• Don Wong

        Hey Nate,

        Was I wrong thinking Bartleby Snopes was a detective agency? If so, could you send back the pictures of my wife in that Cadillac SUV with the black gentleman strong forward for the Sacramento Kings please? Thanks,


  • LisaRomeo

    Another completely selfish side-benefit: if you edit (or even just read) for a journal that uses Submittable, you get an inside look at how your own material will appear to the editors at the journals to which YOU submit your own work. Almost immediately, you will have a huge new appreciation for the importance of formatting your documents, wording your cover note, and following the submission guidelines exactly.

  • Gloria Garfunkel

    Professionally I was a psychologist for thirty years to make a living and hear stories while helping people. But what really made me a writer was working for a fiction book publishing company (I saw Kurt Vonnegut many times coming in and out) doing the slush pile as an editorial assistant. The worst books made me wonder how people could waste their time like that. The best ones I tried to get my editor to look at and she was just interested in the big names. But what I learned was the variation, and that my own writing was nowhere near as bad as the worst, and was really as good as the best. That convinced me to keep going, that I’d get published some day. I’ve retired from psychology and am writing full time, trying to get a flash collection together to publish. I know now that I can do it.

  • Gabriel Ricard

    Simply in terms of what it’s meant to me as a writer, I cannot begin to list the ways in which I’ve benefited from working for first Unlikely Stories, then my own (ill-advised) attempt at starting a lit magazine several years ago, and now Drunk Monkeys and Kleft Jaw.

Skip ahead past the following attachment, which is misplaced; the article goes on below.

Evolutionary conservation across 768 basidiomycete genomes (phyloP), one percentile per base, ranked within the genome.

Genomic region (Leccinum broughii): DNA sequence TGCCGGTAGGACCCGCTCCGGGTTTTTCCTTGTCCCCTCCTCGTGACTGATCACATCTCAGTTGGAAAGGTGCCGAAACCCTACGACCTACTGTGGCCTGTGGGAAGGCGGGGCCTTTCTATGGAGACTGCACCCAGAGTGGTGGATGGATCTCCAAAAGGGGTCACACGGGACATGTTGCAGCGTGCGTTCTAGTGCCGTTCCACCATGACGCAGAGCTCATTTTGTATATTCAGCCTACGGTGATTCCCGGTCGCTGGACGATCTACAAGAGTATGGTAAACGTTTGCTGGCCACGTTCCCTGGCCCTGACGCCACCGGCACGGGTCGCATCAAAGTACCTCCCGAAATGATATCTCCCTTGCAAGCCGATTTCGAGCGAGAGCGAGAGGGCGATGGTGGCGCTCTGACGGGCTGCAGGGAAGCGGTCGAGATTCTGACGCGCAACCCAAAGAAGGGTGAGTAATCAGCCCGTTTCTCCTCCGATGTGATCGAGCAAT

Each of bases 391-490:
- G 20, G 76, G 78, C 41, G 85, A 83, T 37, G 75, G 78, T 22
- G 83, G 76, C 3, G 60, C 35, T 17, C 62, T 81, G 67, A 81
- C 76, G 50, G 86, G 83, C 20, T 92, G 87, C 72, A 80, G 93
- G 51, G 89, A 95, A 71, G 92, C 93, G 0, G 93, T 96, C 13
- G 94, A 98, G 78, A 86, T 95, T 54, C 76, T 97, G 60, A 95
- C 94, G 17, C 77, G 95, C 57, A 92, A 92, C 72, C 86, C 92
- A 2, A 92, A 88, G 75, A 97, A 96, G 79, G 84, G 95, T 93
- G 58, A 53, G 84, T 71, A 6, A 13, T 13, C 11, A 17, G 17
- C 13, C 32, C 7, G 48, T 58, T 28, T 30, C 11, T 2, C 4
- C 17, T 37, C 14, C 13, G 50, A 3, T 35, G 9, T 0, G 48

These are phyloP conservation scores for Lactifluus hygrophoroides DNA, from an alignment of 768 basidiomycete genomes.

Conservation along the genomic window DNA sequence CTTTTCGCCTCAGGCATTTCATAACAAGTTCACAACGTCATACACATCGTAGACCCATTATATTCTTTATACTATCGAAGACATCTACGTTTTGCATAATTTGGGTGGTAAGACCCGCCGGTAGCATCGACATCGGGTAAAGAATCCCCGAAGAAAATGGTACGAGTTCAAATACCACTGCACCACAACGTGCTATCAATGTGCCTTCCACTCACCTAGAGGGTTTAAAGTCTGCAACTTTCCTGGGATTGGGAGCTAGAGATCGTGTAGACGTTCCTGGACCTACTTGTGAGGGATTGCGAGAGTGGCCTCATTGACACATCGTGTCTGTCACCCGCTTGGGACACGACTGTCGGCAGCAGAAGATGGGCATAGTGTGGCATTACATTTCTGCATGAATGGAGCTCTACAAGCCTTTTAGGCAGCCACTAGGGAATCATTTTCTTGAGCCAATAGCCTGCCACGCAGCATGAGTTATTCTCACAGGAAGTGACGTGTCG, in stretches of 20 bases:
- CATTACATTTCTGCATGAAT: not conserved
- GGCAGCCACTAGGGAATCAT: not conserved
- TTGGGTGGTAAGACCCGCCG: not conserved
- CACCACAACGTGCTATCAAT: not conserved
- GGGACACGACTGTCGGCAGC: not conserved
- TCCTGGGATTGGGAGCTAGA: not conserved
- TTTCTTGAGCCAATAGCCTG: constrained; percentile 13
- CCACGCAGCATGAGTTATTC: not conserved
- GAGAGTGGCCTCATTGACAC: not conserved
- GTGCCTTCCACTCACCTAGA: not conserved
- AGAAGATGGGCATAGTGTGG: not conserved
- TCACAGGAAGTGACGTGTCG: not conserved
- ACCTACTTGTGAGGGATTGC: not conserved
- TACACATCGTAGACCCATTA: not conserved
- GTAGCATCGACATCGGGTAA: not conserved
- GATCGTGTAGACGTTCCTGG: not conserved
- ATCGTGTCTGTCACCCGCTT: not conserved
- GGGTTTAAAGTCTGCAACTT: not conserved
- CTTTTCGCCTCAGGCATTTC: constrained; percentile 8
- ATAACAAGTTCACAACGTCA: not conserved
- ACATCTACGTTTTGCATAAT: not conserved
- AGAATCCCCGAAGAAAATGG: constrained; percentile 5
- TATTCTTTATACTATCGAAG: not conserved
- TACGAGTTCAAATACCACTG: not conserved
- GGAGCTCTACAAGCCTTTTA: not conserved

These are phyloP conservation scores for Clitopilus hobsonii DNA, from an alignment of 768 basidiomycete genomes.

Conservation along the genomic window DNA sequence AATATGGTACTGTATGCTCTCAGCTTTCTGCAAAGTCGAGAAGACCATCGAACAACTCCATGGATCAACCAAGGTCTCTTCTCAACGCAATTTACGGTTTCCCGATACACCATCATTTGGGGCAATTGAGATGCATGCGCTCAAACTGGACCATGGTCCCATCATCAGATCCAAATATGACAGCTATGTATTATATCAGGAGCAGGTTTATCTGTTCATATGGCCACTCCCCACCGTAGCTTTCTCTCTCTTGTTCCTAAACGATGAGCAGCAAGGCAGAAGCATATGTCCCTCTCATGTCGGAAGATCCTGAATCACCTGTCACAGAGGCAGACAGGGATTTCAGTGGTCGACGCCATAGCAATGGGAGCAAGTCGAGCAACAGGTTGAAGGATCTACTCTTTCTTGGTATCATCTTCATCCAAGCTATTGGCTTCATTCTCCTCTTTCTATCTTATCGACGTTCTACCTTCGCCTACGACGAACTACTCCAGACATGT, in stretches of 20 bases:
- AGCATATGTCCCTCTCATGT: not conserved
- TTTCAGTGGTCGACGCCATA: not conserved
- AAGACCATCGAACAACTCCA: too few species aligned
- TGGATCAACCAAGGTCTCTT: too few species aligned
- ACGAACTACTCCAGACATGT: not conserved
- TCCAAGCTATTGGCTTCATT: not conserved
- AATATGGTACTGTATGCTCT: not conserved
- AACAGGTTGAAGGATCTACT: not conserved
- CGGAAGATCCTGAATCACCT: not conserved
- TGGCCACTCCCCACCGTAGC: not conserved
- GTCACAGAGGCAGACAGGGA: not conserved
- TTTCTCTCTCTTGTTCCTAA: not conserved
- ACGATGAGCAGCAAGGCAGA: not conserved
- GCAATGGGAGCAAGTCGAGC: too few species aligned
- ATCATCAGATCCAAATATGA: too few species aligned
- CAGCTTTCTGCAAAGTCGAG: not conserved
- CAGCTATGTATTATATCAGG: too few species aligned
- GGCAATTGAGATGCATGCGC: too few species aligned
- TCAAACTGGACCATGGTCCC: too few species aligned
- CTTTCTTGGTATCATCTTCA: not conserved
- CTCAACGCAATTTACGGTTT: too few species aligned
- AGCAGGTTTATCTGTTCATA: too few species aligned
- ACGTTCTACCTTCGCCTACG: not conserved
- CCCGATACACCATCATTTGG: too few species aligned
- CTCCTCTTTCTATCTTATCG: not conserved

But this article sums up a lot of those benefits beautifully.

    Great write.

    • Nate Tower

      Thank you for sharing your experiences. I think one thing that many people don’t realize is just how difficult it is to run a lit magazine. It takes hours and hours of “unpaid” work every week. But the benefits more than make up for all of the work.

      Starting a lit mag is certainly not an easy undertaking. When Bartleby Snopes first launched over 5 years ago, it was pretty ugly. We have definitely found our groove though, and we love all the support we’ve received over the years. No lit mag can make it without fans!

  • Chris

    paul herman! I’m gonna eat your children

  • Great article – thanks! I noticed that Bartlby Snopes is accepting applications for Assistant Editor for “three weeks” – what is the deadline to apply?

    • “Bartleby” excuse me!

    • Nate Tower

      Hi Zola, thanks for commenting. We are accepting applications until March 30th. Hope to see your application!